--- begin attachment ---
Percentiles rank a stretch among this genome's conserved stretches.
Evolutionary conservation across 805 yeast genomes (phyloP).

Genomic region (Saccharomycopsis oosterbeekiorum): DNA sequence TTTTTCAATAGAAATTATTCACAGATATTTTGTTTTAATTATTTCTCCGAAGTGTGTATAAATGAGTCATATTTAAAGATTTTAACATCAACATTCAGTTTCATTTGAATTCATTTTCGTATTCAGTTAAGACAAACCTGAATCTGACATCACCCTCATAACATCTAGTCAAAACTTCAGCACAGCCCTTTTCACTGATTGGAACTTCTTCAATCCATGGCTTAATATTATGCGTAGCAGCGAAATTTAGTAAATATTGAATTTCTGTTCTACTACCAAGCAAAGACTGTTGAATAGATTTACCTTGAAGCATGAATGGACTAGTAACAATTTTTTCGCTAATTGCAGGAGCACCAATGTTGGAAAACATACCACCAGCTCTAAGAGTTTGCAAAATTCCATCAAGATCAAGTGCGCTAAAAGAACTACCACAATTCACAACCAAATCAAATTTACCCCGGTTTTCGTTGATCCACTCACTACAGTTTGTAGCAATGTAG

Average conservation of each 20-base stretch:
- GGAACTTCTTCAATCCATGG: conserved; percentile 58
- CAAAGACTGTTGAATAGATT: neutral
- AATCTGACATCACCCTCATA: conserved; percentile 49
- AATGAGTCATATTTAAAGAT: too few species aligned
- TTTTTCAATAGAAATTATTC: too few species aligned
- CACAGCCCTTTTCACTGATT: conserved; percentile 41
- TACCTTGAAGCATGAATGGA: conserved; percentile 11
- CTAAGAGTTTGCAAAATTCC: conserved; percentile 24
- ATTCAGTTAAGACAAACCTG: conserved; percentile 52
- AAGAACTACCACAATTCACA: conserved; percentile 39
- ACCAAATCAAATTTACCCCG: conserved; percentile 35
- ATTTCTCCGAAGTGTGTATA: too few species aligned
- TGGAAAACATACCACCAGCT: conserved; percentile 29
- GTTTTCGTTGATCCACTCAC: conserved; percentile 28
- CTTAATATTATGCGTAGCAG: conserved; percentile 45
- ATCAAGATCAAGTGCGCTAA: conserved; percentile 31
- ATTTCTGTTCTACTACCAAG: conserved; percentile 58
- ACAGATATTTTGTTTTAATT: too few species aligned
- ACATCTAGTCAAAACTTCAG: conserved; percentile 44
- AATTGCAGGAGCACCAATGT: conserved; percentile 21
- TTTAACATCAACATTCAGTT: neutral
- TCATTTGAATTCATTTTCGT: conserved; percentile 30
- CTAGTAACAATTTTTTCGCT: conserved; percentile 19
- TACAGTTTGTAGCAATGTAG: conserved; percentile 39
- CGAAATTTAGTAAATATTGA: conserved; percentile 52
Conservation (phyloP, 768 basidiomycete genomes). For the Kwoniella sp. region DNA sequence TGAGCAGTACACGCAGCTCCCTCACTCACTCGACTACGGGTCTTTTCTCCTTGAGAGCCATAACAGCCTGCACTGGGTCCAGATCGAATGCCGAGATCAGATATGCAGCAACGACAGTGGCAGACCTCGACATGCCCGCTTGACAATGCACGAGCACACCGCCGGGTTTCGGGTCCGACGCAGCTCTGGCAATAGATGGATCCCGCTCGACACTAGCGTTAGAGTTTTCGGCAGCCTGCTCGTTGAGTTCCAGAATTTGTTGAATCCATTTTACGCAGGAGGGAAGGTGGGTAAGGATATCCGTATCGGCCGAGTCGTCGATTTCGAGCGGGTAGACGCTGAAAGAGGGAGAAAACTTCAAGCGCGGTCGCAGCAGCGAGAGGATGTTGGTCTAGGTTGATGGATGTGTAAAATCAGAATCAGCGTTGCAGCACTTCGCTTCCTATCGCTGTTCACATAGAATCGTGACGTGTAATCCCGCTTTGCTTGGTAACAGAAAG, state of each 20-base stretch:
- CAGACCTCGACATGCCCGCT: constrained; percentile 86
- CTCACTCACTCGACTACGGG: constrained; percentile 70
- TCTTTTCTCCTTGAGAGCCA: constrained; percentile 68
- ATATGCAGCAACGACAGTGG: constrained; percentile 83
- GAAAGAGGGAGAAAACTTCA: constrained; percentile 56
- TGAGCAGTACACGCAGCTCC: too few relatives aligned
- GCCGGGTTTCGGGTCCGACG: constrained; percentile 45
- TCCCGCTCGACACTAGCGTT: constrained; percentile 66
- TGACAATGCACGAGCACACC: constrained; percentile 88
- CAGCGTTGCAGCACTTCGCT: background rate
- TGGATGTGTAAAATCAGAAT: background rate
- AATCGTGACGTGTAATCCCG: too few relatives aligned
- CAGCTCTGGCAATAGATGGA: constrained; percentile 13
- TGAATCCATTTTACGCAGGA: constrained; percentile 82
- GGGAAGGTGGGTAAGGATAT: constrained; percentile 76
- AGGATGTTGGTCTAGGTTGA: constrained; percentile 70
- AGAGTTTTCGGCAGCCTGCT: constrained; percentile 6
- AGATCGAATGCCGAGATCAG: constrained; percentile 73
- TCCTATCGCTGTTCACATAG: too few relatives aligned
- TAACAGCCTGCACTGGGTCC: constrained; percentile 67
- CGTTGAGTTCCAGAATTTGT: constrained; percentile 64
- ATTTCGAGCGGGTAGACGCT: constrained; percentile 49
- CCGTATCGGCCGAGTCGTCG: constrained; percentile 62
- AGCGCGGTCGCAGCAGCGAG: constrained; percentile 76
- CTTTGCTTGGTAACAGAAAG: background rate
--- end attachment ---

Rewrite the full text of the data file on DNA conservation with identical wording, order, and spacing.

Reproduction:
Percentiles rank a stretch among this genome's conserved stretches.
Evolutionary conservation across 805 yeast genomes (phyloP).

Genomic region (Saccharomycopsis oosterbeekiorum): DNA sequence TTTTTCAATAGAAATTATTCACAGATATTTTGTTTTAATTATTTCTCCGAAGTGTGTATAAATGAGTCATATTTAAAGATTTTAACATCAACATTCAGTTTCATTTGAATTCATTTTCGTATTCAGTTAAGACAAACCTGAATCTGACATCACCCTCATAACATCTAGTCAAAACTTCAGCACAGCCCTTTTCACTGATTGGAACTTCTTCAATCCATGGCTTAATATTATGCGTAGCAGCGAAATTTAGTAAATATTGAATTTCTGTTCTACTACCAAGCAAAGACTGTTGAATAGATTTACCTTGAAGCATGAATGGACTAGTAACAATTTTTTCGCTAATTGCAGGAGCACCAATGTTGGAAAACATACCACCAGCTCTAAGAGTTTGCAAAATTCCATCAAGATCAAGTGCGCTAAAAGAACTACCACAATTCACAACCAAATCAAATTTACCCCGGTTTTCGTTGATCCACTCACTACAGTTTGTAGCAATGTAG

Average conservation of each 20-base stretch:
- GGAACTTCTTCAATCCATGG: conserved; percentile 58
- CAAAGACTGTTGAATAGATT: neutral
- AATCTGACATCACCCTCATA: conserved; percentile 49
- AATGAGTCATATTTAAAGAT: too few species aligned
- TTTTTCAATAGAAATTATTC: too few species aligned
- CACAGCCCTTTTCACTGATT: conserved; percentile 41
- TACCTTGAAGCATGAATGGA: conserved; percentile 11
- CTAAGAGTTTGCAAAATTCC: conserved; percentile 24
- ATTCAGTTAAGACAAACCTG: conserved; percentile 52
- AAGAACTACCACAATTCACA: conserved; percentile 39
- ACCAAATCAAATTTACCCCG: conserved; percentile 35
- ATTTCTCCGAAGTGTGTATA: too few species aligned
- TGGAAAACATACCACCAGCT: conserved; percentile 29
- GTTTTCGTTGATCCACTCAC: conserved; percentile 28
- CTTAATATTATGCGTAGCAG: conserved; percentile 45
- ATCAAGATCAAGTGCGCTAA: conserved; percentile 31
- ATTTCTGTTCTACTACCAAG: conserved; percentile 58
- ACAGATATTTTGTTTTAATT: too few species aligned
- ACATCTAGTCAAAACTTCAG: conserved; percentile 44
- AATTGCAGGAGCACCAATGT: conserved; percentile 21
- TTTAACATCAACATTCAGTT: neutral
- TCATTTGAATTCATTTTCGT: conserved; percentile 30
- CTAGTAACAATTTTTTCGCT: conserved; percentile 19
- TACAGTTTGTAGCAATGTAG: conserved; percentile 39
- CGAAATTTAGTAAATATTGA: conserved; percentile 52
Conservation (phyloP, 768 basidiomycete genomes). For the Kwoniella sp. region DNA sequence TGAGCAGTACACGCAGCTCCCTCACTCACTCGACTACGGGTCTTTTCTCCTTGAGAGCCATAACAGCCTGCACTGGGTCCAGATCGAATGCCGAGATCAGATATGCAGCAACGACAGTGGCAGACCTCGACATGCCCGCTTGACAATGCACGAGCACACCGCCGGGTTTCGGGTCCGACGCAGCTCTGGCAATAGATGGATCCCGCTCGACACTAGCGTTAGAGTTTTCGGCAGCCTGCTCGTTGAGTTCCAGAATTTGTTGAATCCATTTTACGCAGGAGGGAAGGTGGGTAAGGATATCCGTATCGGCCGAGTCGTCGATTTCGAGCGGGTAGACGCTGAAAGAGGGAGAAAACTTCAAGCGCGGTCGCAGCAGCGAGAGGATGTTGGTCTAGGTTGATGGATGTGTAAAATCAGAATCAGCGTTGCAGCACTTCGCTTCCTATCGCTGTTCACATAGAATCGTGACGTGTAATCCCGCTTTGCTTGGTAACAGAAAG, state of each 20-base stretch:
- CAGACCTCGACATGCCCGCT: constrained; percentile 86
- CTCACTCACTCGACTACGGG: constrained; percentile 70
- TCTTTTCTCCTTGAGAGCCA: constrained; percentile 68
- ATATGCAGCAACGACAGTGG: constrained; percentile 83
- GAAAGAGGGAGAAAACTTCA: constrained; percentile 56
- TGAGCAGTACACGCAGCTCC: too few relatives aligned
- GCCGGGTTTCGGGTCCGACG: constrained; percentile 45
- TCCCGCTCGACACTAGCGTT: constrained; percentile 66
- TGACAATGCACGAGCACACC: constrained; percentile 88
- CAGCGTTGCAGCACTTCGCT: background rate
- TGGATGTGTAAAATCAGAAT: background rate
- AATCGTGACGTGTAATCCCG: too few relatives aligned
- CAGCTCTGGCAATAGATGGA: constrained; percentile 13
- TGAATCCATTTTACGCAGGA: constrained; percentile 82
- GGGAAGGTGGGTAAGGATAT: constrained; percentile 76
- AGGATGTTGGTCTAGGTTGA: constrained; percentile 70
- AGAGTTTTCGGCAGCCTGCT: constrained; percentile 6
- AGATCGAATGCCGAGATCAG: constrained; percentile 73
- TCCTATCGCTGTTCACATAG: too few relatives aligned
- TAACAGCCTGCACTGGGTCC: constrained; percentile 67
- CGTTGAGTTCCAGAATTTGT: constrained; percentile 64
- ATTTCGAGCGGGTAGACGCT: constrained; percentile 49
- CCGTATCGGCCGAGTCGTCG: constrained; percentile 62
- AGCGCGGTCGCAGCAGCGAG: constrained; percentile 76
- CTTTGCTTGGTAACAGAAAG: background rate